Clearing the air: pursuing a course to define the federal government's role in the voluntary carbon offset market

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Author: Thomas P. Healy
Date: Fall 2009
From: Administrative Law Review(Vol. 61, Issue 4)
Publisher: American Bar Association
Document Type: Article
Length: 9,660 words

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TABLE OF CONTENTS Introduction I. The Carbon Market A. Carbon Offsets B. Selling and Producing Offsets C. Challenges to the Carbon Market's Credibility II. Regulatory Initiatives that Could Be Applied to the Offset Market A. The Green Guides B. Energy Information Administration C. EPA Climate Leaders Program D. Private Regulatory Initiatives Underway in the Carbon Market III. Regulation Will Strengthen the Voluntary Carbon Offset Market A. Overall Benefits of Regulation B. Responses to Critics of Regulation of the Offset Market IV. Regulatory Solutions for the Carbon Offset Market A. DOE and Climate Leaders Programs as a Basis for Regulation of the Carbon Offset Market B. Regulating the Carbon Offset Market with the Green Guides C. Hybrid Public--Private Regulatory Scheme D. Benefits and Drawbacks of Regulatory Solutions V. The Importance of the Voluntary Carbon Offset Market to Reducing GHG Emissions Conclusion

INTRODUCTION

The carbon offset market grew out of the binding carbon-reduction commitments made by the Kyoto Protocol signatory nations. (1) The treaty requires signatories to establish emissions objectives for the five-year period starting in 2008 and ending in 2012. (2) The thirty-seven industrialized nations that are signatories to the treaty are required to reduce greenhouse gases (GHGs) by an average of 5% below 1990 levels starting in 2008. (3) The Kyoto Protocol provides signatory nations flexibility in meeting GHG reduction targets. The carbon offset market is one of the tools that the signatory nations developed in order to meet those treaty obligations. (4) The carbon offset market works by matching a reduction in GHG emissions in one location with continuing emissions elsewhere. (5)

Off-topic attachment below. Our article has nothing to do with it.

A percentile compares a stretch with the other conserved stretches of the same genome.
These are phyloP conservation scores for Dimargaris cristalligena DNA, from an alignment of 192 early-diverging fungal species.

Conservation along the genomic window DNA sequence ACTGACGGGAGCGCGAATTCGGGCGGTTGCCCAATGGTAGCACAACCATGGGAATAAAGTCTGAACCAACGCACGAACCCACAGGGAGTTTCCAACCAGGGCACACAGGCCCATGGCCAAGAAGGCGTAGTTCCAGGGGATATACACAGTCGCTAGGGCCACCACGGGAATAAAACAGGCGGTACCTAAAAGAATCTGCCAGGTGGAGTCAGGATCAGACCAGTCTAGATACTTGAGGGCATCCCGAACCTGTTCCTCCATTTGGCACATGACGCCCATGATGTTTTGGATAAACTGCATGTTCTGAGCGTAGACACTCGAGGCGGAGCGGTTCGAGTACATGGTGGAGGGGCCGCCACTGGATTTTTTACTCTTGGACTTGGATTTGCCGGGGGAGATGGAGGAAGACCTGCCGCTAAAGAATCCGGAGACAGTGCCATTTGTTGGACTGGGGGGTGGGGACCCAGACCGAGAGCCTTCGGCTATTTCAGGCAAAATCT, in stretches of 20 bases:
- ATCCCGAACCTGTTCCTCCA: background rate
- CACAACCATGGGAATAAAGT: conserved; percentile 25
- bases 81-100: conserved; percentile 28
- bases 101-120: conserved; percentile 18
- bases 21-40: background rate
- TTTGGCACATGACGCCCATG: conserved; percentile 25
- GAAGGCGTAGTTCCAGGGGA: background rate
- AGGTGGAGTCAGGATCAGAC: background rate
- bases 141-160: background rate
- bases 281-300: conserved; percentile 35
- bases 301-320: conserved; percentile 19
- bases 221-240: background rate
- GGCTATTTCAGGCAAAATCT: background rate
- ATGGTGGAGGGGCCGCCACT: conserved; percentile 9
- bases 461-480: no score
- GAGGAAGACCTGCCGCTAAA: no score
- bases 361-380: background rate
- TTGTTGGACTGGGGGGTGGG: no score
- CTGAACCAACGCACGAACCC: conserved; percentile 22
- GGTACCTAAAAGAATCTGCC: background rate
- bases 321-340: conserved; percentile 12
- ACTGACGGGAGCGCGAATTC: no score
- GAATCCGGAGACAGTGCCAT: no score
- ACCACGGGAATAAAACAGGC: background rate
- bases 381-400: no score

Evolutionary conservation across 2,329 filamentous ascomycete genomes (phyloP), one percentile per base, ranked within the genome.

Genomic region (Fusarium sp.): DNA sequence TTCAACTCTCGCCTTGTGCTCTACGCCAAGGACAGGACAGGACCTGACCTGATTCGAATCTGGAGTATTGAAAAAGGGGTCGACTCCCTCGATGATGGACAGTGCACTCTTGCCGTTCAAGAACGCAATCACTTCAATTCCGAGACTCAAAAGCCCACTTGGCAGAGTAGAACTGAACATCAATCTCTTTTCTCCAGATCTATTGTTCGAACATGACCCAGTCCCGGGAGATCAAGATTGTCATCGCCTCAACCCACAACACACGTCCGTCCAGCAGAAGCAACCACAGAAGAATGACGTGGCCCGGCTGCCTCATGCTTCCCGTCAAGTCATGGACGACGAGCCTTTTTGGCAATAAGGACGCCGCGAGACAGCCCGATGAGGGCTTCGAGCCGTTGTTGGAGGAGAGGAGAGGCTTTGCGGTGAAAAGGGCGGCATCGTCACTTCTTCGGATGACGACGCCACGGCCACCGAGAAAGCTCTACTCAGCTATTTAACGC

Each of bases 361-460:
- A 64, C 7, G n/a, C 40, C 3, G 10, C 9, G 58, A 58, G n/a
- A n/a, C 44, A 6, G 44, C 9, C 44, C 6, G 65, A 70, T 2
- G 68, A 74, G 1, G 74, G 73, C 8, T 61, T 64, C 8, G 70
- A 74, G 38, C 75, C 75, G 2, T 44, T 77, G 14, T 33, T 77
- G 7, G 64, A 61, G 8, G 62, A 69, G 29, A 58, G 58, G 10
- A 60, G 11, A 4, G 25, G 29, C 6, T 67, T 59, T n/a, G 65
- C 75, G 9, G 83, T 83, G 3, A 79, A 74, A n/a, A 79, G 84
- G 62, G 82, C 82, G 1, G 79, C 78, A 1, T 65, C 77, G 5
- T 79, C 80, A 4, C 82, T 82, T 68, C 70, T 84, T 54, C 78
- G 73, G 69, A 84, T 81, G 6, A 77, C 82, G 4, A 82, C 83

The carbon market in the United States is almost entirely unregulated, in contrast to the European carbon market, which is highly regulated as part of a mandatory GHG reduction program designed to achieve compliance with the Kyoto Protocol. (6) The United States has neither ratified the Kyoto Protocol nor made a binding commitment to reduce GHG emissions, so the use of carbon offsets in the United States is voluntary. (7) As a result, consumers and businesses in the United States generally buy carbon offsets to prepare for future regulation, receive good publicity, and help the environment. One survey indicated that companies that are not seen as environmentally friendly will lose their market share, giving companies a strong incentive to purchase carbon offsets so they can claim carbon neutrality. (8) Companies also participate in the voluntary market in preparation for a future mandatory GHG emissions-reduction program, hoping that the offsets purchased today will be usable under a future emissions cap. (9) Additionally, many companies are working to reduce or offset their emissions on a voluntary basis because they hope that their actions will help mold future regulation. (10) The total value of the U.S. voluntary carbon market in 2008 was estimated to be $705 million with 123.4 million tons of carbon dioxide (C[O.sub.2]) equivalent sold. (11) It is estimated that the size of the market will continue to increase in the coming years. (12)

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